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About the Security Industries Authority Staff

The Security Industies Authority is headed by a Registrar as the CEO and has thirteen (13) other staff members from all four (4) regions of the country working under him. These includes the Manager Finance and Administration, Manager Licensing and Compliance and four (4) Regional inspectors(MOMASE, Islands, Highland and Southern).

The Inspectors job are very challenging because they are at the front line of enforcement to ensure that private security companies are compliant with the provisions of the Security Protection Act to operate a security company. Most of them are former officers of the Royal PNG Constabulary. Apart from them we also have a efficient staff made up of the Executive Secretary, Accounts Officer, HR Officer , I.T Officer & an Office Janitor in Head Office Port Moresby while Admin Assistance/ Driver and an Office Admin/ Reception in Lae Momase & Highlands Region branch office.

Staff Profiles


Mr. Paul Kingston Isari

Registrar & CEO of PNG Security Industries Authority


Mr. Philip Gene, BAC, CPA PNG

Manager Finance & Administration


Mr. Spencer Gelo

Manager Licencing & Compliance

POM Office Staff

Front left – right Ms Margaret Biskum- Security Inspector New Guinea Islands, Ms Alicia Nana – Executive Secretary & Mrs Mackey Kembi Office Janitor

Back left – right Mr. Rinson Ngale – Security Inspector NCD/Southern Region, Mr. Emmanuel Tumbe HR Officer, Mr. Elijah Fave – Accounts Officer, Mr. Andrew Kaiap – I.T Officer


Lae Office Staff

Front left – right Ms Nelison Roberts – Office Secretary / Reception , Mr. Elvis Otare – Office Admin Assistance / Driver & Acting Momase Region Inspector

Back left – right Vacant – Office Manager & Security Inspector Momase Region, Mr. Pius Moi – Acting Office Manager Security Inspector Highlands Region

Security Industries Authority organizational chart


Vacancies for Council Representatives from the Security
Industry to sit in the Council

The Security Industries Authority currently does not have any vacant Council Representative position. There in total six (6) nominated representative from Security Industries in the council.(see SIA Council)

Qualified candidates will be made known here if there is a vacant in Council Representative positions.

Security Industries Authority Position Vacancies

SIA Currently has no vacancy positions available. Public will be notified for any positions available in the future.

Criteria for appointment to the Security Industries Council

  1. The candidates must have a sound knowledge in the operations of private security companies and are quite versed with the Security Protection Act 2004.
  2. The candidates shall not be currently employed in any licensed security companies that are currently registered with the Security Industries Authority or were not previously employed by any licensed security companies.
  3. The candidates shall not be a current owner or a shareholder of a licensed security company currently registered with the Security Industries Authority and the IPA (Investment promotion Authority).
  4. The candidates shall not be a previous owner or a shareholder of a licensed security company registered with the Security Industries Authority or with the IPA. (Investment promotion Authority).
  5. Interested persons may submit their application with a CV with three (3) references named and attached with their latest passport size photos.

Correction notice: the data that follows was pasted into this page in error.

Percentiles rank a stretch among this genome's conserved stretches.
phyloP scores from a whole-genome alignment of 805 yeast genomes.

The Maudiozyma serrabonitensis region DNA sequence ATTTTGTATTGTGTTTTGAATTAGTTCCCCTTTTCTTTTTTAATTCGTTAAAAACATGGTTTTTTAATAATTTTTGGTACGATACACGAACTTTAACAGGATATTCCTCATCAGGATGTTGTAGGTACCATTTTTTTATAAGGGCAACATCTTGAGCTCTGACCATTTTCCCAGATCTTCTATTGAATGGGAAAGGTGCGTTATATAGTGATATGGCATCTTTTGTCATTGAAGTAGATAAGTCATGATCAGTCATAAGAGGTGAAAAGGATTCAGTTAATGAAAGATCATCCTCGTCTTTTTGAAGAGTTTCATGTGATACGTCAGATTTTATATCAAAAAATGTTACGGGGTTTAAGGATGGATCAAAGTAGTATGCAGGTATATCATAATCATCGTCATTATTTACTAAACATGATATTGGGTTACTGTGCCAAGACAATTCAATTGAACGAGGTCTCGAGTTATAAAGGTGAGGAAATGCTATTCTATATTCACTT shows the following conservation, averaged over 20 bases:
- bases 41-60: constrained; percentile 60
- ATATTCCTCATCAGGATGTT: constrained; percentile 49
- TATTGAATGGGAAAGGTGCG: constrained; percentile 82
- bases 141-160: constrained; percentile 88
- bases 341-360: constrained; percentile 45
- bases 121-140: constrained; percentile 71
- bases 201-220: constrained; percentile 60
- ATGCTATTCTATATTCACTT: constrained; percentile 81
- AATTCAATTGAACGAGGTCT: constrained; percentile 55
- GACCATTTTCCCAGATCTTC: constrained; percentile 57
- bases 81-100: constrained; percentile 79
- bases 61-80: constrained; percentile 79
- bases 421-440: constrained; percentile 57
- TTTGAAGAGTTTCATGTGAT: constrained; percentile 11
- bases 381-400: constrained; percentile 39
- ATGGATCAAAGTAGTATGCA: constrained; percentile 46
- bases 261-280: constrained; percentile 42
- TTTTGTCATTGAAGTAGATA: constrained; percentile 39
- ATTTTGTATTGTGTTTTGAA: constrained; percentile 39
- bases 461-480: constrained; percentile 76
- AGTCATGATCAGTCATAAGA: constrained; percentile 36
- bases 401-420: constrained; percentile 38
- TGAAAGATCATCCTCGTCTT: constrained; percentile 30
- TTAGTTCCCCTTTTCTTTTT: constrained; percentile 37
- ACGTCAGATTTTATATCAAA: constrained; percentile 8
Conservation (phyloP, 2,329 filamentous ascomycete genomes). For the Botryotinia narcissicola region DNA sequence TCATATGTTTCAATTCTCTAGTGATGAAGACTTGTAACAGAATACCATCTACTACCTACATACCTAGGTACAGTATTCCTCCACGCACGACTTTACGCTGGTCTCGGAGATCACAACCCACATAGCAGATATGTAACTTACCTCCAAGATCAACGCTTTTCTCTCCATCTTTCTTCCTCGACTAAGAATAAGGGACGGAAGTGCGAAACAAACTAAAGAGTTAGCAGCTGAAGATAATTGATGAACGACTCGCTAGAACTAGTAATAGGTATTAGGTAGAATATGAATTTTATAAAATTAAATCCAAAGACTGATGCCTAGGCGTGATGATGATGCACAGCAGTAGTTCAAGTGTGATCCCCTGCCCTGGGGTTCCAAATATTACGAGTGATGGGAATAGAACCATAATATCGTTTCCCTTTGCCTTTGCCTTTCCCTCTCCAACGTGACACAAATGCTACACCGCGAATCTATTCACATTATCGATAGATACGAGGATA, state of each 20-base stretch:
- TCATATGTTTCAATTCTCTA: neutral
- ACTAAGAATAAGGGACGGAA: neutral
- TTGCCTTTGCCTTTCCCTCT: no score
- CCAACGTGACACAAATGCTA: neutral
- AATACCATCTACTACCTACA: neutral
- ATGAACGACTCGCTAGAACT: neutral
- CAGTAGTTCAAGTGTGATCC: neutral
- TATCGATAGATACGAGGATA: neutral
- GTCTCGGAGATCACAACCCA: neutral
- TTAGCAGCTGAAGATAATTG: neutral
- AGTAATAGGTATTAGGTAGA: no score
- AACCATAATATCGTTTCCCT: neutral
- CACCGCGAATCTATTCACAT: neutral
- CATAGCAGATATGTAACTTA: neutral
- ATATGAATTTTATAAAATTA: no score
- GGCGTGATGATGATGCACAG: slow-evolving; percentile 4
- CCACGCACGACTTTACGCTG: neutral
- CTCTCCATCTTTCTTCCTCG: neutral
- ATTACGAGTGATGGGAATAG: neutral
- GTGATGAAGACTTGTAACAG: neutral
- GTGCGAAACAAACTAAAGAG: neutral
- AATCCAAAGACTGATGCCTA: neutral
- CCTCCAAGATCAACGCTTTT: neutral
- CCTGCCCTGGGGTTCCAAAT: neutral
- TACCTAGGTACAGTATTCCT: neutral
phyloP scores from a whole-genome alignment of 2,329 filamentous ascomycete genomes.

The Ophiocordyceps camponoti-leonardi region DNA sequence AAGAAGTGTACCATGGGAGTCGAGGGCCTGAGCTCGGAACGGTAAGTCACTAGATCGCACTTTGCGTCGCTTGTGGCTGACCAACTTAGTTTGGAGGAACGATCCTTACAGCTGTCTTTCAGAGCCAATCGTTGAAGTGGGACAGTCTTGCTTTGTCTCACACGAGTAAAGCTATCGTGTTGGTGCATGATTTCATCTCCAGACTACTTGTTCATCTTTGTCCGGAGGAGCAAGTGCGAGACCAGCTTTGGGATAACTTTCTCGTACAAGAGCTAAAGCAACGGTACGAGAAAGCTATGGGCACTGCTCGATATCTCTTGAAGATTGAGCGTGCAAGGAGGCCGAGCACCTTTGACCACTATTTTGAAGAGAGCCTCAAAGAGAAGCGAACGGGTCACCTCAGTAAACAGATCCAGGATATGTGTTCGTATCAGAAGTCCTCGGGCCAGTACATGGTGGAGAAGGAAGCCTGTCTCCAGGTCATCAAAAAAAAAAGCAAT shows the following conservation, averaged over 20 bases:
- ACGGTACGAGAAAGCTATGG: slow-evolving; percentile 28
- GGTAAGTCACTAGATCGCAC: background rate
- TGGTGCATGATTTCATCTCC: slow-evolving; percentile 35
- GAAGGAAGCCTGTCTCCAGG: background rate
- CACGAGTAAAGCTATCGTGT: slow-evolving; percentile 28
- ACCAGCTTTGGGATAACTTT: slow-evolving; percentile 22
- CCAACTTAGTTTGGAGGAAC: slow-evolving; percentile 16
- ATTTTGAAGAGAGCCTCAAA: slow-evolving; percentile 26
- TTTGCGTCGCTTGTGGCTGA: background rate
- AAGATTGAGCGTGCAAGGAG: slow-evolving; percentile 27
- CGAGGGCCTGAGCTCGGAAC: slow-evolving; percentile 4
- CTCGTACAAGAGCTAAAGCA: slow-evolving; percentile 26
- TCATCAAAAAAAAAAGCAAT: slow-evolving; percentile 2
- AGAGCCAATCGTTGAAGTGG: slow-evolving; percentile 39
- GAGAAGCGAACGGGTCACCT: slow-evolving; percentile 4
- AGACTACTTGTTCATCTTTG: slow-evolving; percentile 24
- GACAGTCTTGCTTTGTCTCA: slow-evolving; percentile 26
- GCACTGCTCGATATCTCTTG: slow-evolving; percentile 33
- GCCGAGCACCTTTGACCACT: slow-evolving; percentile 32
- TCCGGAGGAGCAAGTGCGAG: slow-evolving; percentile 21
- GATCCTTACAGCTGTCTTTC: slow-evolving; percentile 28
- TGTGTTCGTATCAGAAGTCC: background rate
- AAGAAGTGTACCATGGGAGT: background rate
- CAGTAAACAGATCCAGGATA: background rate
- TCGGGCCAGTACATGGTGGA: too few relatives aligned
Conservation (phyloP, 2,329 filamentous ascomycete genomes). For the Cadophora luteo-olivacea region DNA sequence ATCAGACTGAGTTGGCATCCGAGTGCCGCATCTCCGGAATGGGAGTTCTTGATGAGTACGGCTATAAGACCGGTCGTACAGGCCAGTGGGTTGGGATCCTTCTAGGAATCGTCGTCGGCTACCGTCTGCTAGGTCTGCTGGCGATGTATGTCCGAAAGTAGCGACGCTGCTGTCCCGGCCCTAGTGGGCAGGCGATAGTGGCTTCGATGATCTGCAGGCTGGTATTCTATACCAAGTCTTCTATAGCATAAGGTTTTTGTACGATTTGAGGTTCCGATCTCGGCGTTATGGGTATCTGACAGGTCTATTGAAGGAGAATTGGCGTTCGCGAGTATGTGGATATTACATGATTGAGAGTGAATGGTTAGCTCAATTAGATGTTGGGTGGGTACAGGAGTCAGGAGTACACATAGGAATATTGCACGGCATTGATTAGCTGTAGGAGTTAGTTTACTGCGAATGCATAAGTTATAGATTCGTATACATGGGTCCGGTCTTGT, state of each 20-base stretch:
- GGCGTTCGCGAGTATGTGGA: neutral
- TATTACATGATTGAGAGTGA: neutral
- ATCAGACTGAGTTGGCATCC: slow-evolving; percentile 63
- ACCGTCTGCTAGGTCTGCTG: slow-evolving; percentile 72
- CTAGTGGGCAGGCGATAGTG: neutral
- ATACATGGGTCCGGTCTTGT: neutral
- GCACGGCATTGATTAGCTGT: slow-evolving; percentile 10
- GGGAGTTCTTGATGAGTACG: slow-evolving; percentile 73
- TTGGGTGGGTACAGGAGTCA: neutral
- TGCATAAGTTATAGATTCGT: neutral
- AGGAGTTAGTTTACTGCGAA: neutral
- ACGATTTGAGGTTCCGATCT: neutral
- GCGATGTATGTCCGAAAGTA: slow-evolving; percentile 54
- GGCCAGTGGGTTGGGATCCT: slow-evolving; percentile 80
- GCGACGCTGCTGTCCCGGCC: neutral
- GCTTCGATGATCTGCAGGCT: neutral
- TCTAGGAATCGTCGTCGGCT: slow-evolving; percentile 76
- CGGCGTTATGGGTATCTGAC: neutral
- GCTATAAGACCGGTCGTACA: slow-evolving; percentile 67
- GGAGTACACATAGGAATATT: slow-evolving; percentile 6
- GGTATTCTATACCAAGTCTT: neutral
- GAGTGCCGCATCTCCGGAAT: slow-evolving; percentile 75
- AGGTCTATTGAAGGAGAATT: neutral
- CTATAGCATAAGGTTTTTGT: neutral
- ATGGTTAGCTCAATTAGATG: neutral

6. Both male and females are encouraged to participate.
  7. Only registered security companies and permitted security guards will participate in the nominations.
  8. All candidates shall be subjected to a fit and proper persons test before they are formally appointed for 3 years term by the Minister for Police & Internal Security.

For enquiries on this matter

Visit us at the Top floor of the Former Fraud Squad blue building, Gorobe Street, Badili, 2 Mile, Port Moresby NCD or Lae at Post Office Building, second street, top floor, suite # 14, Lae Morobe Province or write to the Chairman Security Industries Council PO BOX 80 Port Moresby National capital District. You can also contact Manager Licensing & Compliance – Mr. Spencer Gelo on telephone 3239851 / 3257930, or email executivesecretary@sia.gov.pg

Invitation to the Stake Holders and the Industry to make a submission on the amendments to current security Protection Act

The Registrar now invites all the registered security companies, service receivers and interested stake holders for their written submission to amend the current Security Protection Act to cover many grey areas of the law.

The submissions should clearly state what provisions of the current Security Protection Act 2004 and the Security Protection regulation 2012 are to be amended to enhance the growth of the industry. This is necessary in light of numerous complaints from the security companies and interested stake holders of the short falls in the current Act which is said to be hindering the growth of the industry.

All submissions must be dropped at The Authority Head Office: Former Fraud Squad Office, Top Floor, Gorobe Street, 2 Mile Drive, Badili,Boroko NCD in Port Moresby. They can also be posted or emailed using the address on the last page. Copies of the current Security Protection Act 2004 can be obtained at the Security Industries Authority office for K35 to use as a guide to prepare the submissions.

Appointment to the Board of Complaints

The Security Industries Authority in compliance with section 57 of the Security Protection Act 2004 has already advertised in the media in early February 2013 seeking for two (2) interested persons to sit on the Board of Complaints.

The purposes of the Board of Complaints is to hear allegations made against licensed security companies by the general public and to award appropriate disciplinary penalties to protect the integrity of the security industry. Several applications have already been received and the short listed candidates will be advised in writing by the chairman shortly before a final selection is made for their three (3) yeas appointments by the Minister for Police and Internal Security.